Opportunity Rover Snaps an Epic Selfie to Marks 5,000th Martian Day

NASA's Opportunity Mars rover selfie
NASA's Opportunity Mars rover took this self-portrait with its Microscopic Imager in February 2018 to celebrate the 5,000th Martian day of its mission. (Image credit: NASA/JPL-Caltech)

NASA's Opportunity rover celebrated its 5,000th day on Mars by snapping a first-of-its-kind selfie.

Opportunity has taken photos of itself before, using the panoramic camera on its head-like mast. But the newly released image was captured by Opportunity's Microscopic Imager instrument, which the rover had never turned to take a picture of itself before, according to NASA officials.

"The Microscopic Imager is a fixed-focus camera mounted at the end of the rover's robotic arm," NASA officials wrote in a description of the image, which was released Monday (Feb. 26). "Because it was designed for close inspection of rocks, soils and other targets at a distance of around 2.7 inches (7 centimeters), the rover is out of focus." [The Top 10 Space Robot Selfies Ever]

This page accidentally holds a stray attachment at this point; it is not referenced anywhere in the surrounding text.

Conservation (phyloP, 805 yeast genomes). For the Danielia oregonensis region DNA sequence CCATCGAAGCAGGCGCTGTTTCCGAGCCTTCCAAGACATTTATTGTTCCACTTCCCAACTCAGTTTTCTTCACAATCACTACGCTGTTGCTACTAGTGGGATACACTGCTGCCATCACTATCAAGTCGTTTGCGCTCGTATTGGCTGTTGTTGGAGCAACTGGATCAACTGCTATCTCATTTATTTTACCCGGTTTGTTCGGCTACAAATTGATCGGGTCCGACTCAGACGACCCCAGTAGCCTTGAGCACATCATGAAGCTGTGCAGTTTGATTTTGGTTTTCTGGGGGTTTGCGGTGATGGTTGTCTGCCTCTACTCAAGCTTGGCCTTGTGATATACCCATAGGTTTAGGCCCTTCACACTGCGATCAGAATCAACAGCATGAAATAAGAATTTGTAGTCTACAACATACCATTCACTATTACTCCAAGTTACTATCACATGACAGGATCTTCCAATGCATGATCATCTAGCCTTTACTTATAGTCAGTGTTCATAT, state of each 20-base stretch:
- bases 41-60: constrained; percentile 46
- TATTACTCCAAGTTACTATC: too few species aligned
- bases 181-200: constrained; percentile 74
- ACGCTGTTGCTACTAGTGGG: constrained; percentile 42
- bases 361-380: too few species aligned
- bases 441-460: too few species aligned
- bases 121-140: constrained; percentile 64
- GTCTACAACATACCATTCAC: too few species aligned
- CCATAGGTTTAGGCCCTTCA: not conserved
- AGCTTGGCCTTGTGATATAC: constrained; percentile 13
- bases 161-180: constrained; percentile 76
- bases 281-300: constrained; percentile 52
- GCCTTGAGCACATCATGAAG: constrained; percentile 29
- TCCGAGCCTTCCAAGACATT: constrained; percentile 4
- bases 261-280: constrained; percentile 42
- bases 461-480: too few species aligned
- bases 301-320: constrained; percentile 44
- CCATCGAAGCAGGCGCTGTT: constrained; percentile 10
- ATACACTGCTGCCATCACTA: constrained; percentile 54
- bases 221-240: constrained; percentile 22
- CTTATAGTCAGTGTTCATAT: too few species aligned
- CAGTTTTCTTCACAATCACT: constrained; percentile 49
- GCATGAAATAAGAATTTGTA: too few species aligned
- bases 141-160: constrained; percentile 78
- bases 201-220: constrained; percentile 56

The photo is a mosaic composed of multiple pictures snapped on sols 5,000 and 5,006 of Opportunity's mission. A sol is a Martian day, which is about 40 minutes longer than an Earth day. Sol 5,000 for the rover corresponded to Feb. 16 here on our planet.

The golf-cart-size Opportunity and its twin, Spirit, touched down on Mars in January 2004 and embarked on 90-sol missions to hunt for signs of past water activity on the Red Planet. Both rovers found a lot of such evidence — Spirit even rolled through an ancient hydrothermal site — and just kept on trucking. Spirit kept operating until 2010, and Opportunity remains active today, exploring the rim of a 14-mile-wide (22 kilometers) crater called Endeavour. 

To date, Opportunity has traveled 28.03 miles (45.12 km) on the Red Planet — more distance than any other vehicle has ever covered on the surface of another world.

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Mike Wall
Senior Space Writer

Michael Wall is a Senior Space Writer with Space.com and joined the team in 2010. He primarily covers exoplanets, spaceflight and military space, but has been known to dabble in the space art beat. His book about the search for alien life, "Out There," was published on Nov. 13, 2018. Before becoming a science writer, Michael worked as a herpetologist and wildlife biologist. He has a Ph.D. in evolutionary biology from the University of Sydney, Australia, a bachelor's degree from the University of Arizona, and a graduate certificate in science writing from the University of California, Santa Cruz. To find out what his latest project is, you can follow Michael on Twitter.